The authors also found that people frequently waste money by cooking more food than their family can eat, storing food improperly and, in some cases, refusing to eat leftovers. They also tend to buy what they think they need based on memory rather than a shopping list and overspend as a result. “Despite income constraints, the families studied tended not to plan grocery shopping and in several cases the amount of food they purchased seemed to be greater than they needed,” wrote the authors.

A separate study published June 10 in the open-access journal PLOS One also found that people frequently underestimate how much food they waste. According to a survey of more than 1,000 U.S. consumers, 56 percent of consumers claim to throw out less than 10 percent of the food they buy, while 13 percent insist they never throw out food. Meanwhile, 73 percent believe they waste less than the average American household and a majority say they regularly take steps to reduce their waste.

For example, more than half of respondents to the survey claim to regularly check their pantries, estimate what they need and draw up a list before they shop. And yet, research shows that an estimated 31 to 41 percent of food in the U.S. is wasted. More than two-thirds of consumers also insist that they rarely buy too much food because of sales or tempting packaging.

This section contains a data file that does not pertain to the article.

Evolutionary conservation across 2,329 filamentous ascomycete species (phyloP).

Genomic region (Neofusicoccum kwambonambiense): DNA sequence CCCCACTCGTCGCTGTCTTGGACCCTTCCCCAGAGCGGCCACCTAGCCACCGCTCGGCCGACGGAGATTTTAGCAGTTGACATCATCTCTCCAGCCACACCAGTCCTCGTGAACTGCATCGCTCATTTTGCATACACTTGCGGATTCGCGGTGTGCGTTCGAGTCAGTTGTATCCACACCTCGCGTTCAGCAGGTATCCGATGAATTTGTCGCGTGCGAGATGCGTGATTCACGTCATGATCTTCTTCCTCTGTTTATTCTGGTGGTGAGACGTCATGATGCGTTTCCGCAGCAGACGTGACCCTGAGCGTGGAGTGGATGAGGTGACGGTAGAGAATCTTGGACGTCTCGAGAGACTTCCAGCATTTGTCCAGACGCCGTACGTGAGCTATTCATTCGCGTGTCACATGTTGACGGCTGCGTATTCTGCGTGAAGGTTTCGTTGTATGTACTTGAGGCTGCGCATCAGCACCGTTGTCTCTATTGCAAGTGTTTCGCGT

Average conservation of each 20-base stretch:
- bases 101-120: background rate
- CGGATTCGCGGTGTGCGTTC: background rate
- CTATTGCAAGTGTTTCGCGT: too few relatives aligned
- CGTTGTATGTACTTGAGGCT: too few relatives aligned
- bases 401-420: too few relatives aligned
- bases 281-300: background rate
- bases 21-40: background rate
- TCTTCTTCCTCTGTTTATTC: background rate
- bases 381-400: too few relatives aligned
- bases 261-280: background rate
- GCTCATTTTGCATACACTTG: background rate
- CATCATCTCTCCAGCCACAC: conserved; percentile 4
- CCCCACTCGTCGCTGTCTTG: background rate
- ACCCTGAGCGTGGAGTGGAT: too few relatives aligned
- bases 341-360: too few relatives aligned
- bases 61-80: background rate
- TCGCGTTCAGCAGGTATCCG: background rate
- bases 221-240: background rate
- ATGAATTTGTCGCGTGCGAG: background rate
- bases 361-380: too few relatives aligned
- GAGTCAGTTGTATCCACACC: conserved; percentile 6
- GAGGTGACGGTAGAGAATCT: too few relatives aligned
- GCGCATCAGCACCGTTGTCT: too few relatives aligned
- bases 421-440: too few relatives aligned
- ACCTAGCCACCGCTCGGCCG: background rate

“Based on what is known about wasted food in the U.S., it is clear that respondents as a group are substantially underreporting their waste levels, and they may also be overreporting their effort levels,” wrote study authors Roni A. Neff, Marie L. Spiker and Patricia L. Truant in the report.

How to reduce your waste
The good news is that you can take steps to reduce the amount of food you waste — and still save money by clipping coupons, cooking at home, scanning sales and buying food in bulk.

The key is to spend more time planning your meals, sticking to a shopping list and keeping a close eye on what you bought. If you find an item on sale, make sure you have a plan for how you’ll use it — and don’t buy bigger packages if you don’t think you can swiftly use them up.

Rather than buy a whole lot once or twice a month, you may also want to visit the store more frequently and buy only what you’ll cook that week.

If you spot a sale for more produce or meat than you can quickly use, go ahead and freeze it. Separating the meat and packaging it individually can also help reduce waste by ensuring that you only cook what you’ll eat that week.

“Fortunately, most of the factors that lead to food waste can be easily remedied by simple changes in food buying, preparing and storing,” noted researcher Gustavo Porpino in a news release.